Mutually Agreed Norms for Routing Systems (MANRS)
Mutually Agreed Norms for Routing Systems (MANRS)

Mutually Agreed Norms for Routing Systems (MANRS)

In 2017 alone, 14,000 routing outages or attacks –such as hijacking, leaks, and spoofing –led to stolen data, lost revenue, reputational damage and more, all on a global scale. Operators, enterprises and policymakers have converged around the concrete steps – Mutually Agreed Norms for Routing Security – that prevent these incidents.

Network operators and Internet Exchange Points (IXPs) who implement the MANRS Actions improve both routing security and operational efficiency, clearly signaling a security-forward posture and value-added service.

In seeking MANRS-compliant infrastructure partners, enterprises gain increased security and service reliability, while eliminating common outages or attacks.

Policymakers realize the opportunity to improve infrastructure, decrease malicious activity and stimulate demand by calling for or specifying these MANRS best practices.

The Internet’s routing foundation has cracks, and they’re growing. Not a single day goes by without dozens of incidents affecting the routing system. Route hijacking, route leaks, IP address spoofing, and other harmful activities can lead to DDoS attacks, traffic inspection, lost revenue, reputational damage, and more. These incidents are global in scale, with one operator’s routing problems cascading to impact others. – Internet Society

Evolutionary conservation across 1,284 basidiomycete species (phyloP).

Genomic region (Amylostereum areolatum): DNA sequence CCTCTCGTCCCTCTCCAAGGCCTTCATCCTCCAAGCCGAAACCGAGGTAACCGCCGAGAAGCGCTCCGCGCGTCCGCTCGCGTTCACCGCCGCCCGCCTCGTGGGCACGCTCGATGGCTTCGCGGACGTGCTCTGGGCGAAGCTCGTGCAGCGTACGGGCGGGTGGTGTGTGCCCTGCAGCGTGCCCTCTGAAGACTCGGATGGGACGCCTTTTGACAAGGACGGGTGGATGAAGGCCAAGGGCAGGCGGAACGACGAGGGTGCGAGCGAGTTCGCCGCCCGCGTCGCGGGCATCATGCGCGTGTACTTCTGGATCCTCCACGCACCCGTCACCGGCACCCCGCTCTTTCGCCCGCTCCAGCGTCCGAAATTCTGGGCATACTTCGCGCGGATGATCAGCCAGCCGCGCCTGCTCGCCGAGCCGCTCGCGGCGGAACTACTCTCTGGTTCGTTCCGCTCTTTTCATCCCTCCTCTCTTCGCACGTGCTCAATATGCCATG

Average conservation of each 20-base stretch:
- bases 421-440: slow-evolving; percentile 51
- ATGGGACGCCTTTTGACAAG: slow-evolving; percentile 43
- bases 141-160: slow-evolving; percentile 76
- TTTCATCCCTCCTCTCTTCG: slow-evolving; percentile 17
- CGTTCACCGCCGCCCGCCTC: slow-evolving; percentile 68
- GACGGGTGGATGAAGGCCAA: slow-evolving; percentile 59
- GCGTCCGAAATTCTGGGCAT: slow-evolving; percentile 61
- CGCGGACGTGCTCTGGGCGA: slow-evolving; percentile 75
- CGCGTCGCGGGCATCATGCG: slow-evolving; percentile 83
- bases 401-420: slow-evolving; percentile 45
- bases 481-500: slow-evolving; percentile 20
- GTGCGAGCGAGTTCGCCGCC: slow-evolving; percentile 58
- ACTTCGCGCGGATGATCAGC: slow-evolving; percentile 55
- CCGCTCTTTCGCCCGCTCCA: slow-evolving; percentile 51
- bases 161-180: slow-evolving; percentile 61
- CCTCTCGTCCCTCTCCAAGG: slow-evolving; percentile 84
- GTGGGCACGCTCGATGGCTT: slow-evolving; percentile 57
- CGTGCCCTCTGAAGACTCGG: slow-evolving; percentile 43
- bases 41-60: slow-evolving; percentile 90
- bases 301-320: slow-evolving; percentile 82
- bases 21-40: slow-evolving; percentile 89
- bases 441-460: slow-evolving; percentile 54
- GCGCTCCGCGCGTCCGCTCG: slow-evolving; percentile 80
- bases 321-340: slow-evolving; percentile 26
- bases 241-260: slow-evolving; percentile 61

Localising IETF in Namibia through the IETF Remote Hubs

To date, 72 participants have attended the IETF Viewing Hub 101 and 102. The purpose of the remote hub is to promote the work of the Internet Engineering Task Force (IETF) in Namibia and expose the local network and other related engineers to the IETF with the aim of one day contributing to the work at IETF at a global level. The Hubs also aims at allowing those who cannot travel to a meeting to still experience the goings on through live event streaming. While the First IETF of 2018 meeting took place in London, and the 2nd taking place in Canada, Namibians for the first time took part in the discussions and practical workshops on setting up the standards of the internet remotely..

To date, we have created a database of technicians and engineers of the internet in Namibia, from participants who attended IETF hubs, with the aim to engage them and open them up to more information and opportunities on the IETF.

#IoTSecurity #MANRS

Under this programme the chapter held 2 related events
Event: IETF Remote Hubs (101 and 102)
Date: 20 March 2018 & 17 – 18 July 2018 Participants: 35 + 37